The NSW Harness Racing Club will call for expressions of interest for the 11-hectare site after the club agreed to planning rules put forward by the City of Sydney and the Central Sydney Planning Committee.
Though the agreement is yet to be formally endorsed, the draft planning controls include that 35 per cent of the site be set aside for public open space while the rest provides dwellings for thousands of residents in buildings up to eight storeys high.
About 1200 residential dwellings are expected to be built on the site, plus a 5000 sq m building for affordable housing. Under the draft plans, the tram sheds will be converted for a mix of community and commercial uses.
Councillors voted on Friday to endorse the plans and give the go-ahead for a draft planning agreement to be drawn up and exhibited with a planning proposal.
At Friday's meeting, the lord mayor, Clover Moore, said the controls achieved a balance between ''community needs and amenity, while helping the city to meet residential and worker targets set by the state government and by Sustainable Sydney 2030''.
Councillor Chris Harris said he and fellow Greens councillor Irene Doutney did not support the plans because they felt eight storeys was too high, the development could cause traffic problems, and they feared that the tram sheds may become a supermarket.
Leichhardt's mayor, Jamie Parker, has also raised objections, saying the density will be equivalent to dropping a ''new suburb'' on the site.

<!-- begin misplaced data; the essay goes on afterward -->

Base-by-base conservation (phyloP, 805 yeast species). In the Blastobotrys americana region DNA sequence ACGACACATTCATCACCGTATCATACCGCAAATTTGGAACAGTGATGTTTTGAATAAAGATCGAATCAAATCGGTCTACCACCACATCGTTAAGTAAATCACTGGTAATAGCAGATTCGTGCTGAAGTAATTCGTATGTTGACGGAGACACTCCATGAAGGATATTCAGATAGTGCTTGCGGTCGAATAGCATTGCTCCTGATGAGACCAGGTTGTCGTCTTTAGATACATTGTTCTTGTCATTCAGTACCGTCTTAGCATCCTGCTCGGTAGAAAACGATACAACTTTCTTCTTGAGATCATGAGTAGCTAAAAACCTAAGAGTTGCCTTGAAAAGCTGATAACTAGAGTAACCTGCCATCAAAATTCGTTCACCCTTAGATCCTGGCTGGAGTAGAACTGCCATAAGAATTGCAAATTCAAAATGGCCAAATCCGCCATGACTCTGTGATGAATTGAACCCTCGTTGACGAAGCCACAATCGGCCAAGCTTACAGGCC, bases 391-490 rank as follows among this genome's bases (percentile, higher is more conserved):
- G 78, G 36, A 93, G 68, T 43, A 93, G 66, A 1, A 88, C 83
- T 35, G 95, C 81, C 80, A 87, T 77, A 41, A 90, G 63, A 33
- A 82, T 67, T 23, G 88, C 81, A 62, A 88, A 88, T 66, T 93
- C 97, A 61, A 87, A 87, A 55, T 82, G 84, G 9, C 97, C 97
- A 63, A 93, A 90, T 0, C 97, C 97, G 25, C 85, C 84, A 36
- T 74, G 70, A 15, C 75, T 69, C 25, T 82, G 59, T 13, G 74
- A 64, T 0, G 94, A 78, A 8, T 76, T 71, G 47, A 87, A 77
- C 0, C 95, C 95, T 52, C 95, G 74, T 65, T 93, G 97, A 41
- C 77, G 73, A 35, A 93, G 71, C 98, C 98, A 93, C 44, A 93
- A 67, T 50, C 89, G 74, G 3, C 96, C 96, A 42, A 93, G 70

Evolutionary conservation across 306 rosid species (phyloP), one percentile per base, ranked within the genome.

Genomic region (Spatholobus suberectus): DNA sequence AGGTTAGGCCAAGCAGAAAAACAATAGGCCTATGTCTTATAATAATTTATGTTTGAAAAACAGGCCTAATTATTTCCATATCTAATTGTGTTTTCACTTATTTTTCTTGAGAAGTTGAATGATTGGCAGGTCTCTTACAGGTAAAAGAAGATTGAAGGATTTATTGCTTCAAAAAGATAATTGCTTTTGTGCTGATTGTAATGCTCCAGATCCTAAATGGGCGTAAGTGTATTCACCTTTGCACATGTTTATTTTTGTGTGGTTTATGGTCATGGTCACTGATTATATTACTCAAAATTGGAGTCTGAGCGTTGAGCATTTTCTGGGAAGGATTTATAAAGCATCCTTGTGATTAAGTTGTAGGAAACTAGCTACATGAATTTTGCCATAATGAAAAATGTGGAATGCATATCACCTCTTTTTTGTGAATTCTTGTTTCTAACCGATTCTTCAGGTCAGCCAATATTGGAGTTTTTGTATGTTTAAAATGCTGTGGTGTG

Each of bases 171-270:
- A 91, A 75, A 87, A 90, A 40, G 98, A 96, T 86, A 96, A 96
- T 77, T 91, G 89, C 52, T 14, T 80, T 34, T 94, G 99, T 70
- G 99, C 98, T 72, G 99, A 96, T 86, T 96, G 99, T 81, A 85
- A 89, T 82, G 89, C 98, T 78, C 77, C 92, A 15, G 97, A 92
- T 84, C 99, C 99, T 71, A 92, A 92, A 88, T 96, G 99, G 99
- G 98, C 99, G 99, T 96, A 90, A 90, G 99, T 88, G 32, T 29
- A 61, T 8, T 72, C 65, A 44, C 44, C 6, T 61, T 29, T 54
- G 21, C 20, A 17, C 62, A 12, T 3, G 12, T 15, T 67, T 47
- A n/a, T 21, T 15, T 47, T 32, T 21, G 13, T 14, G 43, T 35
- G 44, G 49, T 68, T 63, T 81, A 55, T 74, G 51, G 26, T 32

The racing club's activities will be moved to Tabcorp Park at Menangle.
A University of Sydney spokesman said it was still interested in the site for student housing.
17th December 2010, ABC Online
The property developer Mirvac won the rights to develop the Glebe site into a residential area.
Racing started at the track in 1902 and by the 1940's huge crowds turned out for night racing.
In 1960 a world record crowd of more than 50,000 watched the Inter Dominion final.
Redevelopment work is expected to start on the site in 2012.And so ends a significant slice of Sydney's tram and horse racing history.
As for other Sydney tram depots, you can stick that in comments. From memory, Rockdale Depot was about to be demolished a year or so ago. Waverly Depot is now a bus depot. Dowling Street Depot is where Moore Park Supa Centre now sits. Leichhardt Depot became a bus depot. Ultimo Depot became Powerhouse Museum. Randwick Tramway Workshops became smart apartments. Bridge Street depot in the city became government offices. Fort Macquarie depot, the mega tram depot to end all tram depots, was where Sydney Opera House now sits. North shore depot in Military Road, Manly lines etc, no idea. Rushcutters Bay depot, over to you Victor. Now, I must have missed one or two.
Pics from Sydney Morning Herald. Maybe all that paint will have preserved the timber underneath. That is a seriously erect pole on one tram?
R1 class tram 1995, the last tram to officially run in Sydney being transported to the Depot. Its last run was to La Perouse. Our ex NT policeman/politician friend can recall being taken for a tram ride to La Perouse by his recently deceased mother.
Sydney tram staff took pride in the appearance of their tram depots, certainly at Dowling Street and as this photo by Mr E. Skiller illustrates, Rozelle Depot did too.